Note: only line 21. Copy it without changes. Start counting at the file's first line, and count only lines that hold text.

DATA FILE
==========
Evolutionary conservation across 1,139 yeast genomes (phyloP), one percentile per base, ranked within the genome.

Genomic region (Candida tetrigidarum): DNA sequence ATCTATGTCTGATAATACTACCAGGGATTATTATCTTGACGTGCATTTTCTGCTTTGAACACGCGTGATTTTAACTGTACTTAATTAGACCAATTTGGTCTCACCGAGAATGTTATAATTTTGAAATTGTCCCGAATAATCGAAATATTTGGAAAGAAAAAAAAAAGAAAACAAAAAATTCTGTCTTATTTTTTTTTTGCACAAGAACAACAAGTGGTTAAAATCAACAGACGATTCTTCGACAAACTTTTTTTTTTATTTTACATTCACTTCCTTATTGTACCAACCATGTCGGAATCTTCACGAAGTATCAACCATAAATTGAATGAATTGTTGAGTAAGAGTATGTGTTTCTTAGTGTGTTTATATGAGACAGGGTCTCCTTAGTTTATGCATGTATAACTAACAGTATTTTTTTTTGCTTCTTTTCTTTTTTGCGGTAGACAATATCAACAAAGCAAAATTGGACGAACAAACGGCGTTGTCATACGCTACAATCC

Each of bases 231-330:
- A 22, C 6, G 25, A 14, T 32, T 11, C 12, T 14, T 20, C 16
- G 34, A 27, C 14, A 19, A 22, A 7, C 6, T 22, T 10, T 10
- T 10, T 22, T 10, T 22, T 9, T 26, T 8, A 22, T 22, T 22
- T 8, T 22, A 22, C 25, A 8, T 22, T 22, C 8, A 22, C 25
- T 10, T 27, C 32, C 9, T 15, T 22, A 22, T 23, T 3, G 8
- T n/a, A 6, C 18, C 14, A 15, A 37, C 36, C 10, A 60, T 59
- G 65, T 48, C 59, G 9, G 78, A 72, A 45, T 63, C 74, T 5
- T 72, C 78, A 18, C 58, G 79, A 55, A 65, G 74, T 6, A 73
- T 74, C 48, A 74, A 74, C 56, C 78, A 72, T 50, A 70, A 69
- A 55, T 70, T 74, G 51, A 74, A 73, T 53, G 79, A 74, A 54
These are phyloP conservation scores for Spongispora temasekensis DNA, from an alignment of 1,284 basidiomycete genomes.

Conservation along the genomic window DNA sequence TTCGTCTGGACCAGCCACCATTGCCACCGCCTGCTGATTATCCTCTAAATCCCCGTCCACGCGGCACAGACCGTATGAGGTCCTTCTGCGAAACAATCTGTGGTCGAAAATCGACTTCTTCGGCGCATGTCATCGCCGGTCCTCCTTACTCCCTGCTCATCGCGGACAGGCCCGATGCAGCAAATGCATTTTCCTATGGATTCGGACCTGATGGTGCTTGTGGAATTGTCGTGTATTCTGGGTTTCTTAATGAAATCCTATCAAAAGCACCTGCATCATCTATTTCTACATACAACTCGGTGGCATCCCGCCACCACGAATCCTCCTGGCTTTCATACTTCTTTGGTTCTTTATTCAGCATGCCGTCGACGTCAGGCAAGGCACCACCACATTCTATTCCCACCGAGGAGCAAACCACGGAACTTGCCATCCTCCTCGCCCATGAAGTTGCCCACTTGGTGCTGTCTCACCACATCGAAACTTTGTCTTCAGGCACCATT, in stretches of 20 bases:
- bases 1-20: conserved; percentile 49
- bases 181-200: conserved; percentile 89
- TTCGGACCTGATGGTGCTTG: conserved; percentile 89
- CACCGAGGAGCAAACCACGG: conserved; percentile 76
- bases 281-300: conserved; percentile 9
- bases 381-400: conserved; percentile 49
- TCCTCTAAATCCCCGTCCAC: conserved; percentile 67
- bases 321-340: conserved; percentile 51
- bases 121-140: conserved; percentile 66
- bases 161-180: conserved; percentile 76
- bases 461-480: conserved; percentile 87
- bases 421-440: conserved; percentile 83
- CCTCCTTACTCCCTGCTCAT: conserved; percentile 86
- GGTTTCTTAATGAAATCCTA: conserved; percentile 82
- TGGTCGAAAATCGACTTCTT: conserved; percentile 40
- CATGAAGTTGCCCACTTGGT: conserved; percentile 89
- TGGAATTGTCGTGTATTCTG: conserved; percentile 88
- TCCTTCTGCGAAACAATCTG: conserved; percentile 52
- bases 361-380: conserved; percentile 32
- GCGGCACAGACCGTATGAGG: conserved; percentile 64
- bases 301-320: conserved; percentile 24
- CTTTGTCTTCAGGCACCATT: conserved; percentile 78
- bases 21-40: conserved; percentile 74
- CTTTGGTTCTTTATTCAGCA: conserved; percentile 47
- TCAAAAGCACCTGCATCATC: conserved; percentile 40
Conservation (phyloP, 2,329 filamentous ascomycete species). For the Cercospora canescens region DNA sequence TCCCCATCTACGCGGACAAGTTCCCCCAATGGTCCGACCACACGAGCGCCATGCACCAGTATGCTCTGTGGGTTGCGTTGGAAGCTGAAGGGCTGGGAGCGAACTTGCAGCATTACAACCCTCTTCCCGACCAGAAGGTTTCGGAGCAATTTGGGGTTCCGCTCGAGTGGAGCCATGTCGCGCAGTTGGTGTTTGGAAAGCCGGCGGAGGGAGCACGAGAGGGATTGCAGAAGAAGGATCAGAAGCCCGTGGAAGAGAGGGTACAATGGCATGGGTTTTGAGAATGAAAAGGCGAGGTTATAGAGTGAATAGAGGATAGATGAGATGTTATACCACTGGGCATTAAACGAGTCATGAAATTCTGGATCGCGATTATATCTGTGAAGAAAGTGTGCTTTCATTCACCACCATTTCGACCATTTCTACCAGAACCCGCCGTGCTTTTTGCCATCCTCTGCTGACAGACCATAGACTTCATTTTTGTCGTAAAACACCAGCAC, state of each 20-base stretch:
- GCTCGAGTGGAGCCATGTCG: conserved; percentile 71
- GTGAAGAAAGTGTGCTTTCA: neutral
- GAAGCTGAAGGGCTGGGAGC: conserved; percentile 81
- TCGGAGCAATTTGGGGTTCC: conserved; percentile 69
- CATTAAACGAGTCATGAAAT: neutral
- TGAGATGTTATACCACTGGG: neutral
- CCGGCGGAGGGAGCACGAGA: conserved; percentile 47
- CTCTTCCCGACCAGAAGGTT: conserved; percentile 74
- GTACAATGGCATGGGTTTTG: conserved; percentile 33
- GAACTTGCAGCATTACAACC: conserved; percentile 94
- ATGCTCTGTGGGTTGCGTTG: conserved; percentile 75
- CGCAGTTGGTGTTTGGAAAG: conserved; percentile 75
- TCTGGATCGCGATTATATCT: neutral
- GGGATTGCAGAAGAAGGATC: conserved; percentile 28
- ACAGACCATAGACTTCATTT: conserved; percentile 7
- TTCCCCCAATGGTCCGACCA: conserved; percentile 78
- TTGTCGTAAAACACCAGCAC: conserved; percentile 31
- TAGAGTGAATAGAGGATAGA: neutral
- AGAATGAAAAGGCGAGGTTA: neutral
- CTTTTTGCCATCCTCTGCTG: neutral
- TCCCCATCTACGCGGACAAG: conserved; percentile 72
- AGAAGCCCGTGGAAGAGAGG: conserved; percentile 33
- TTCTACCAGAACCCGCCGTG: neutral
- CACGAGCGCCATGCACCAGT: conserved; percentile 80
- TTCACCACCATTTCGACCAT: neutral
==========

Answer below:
- bases 381-400: conserved; percentile 49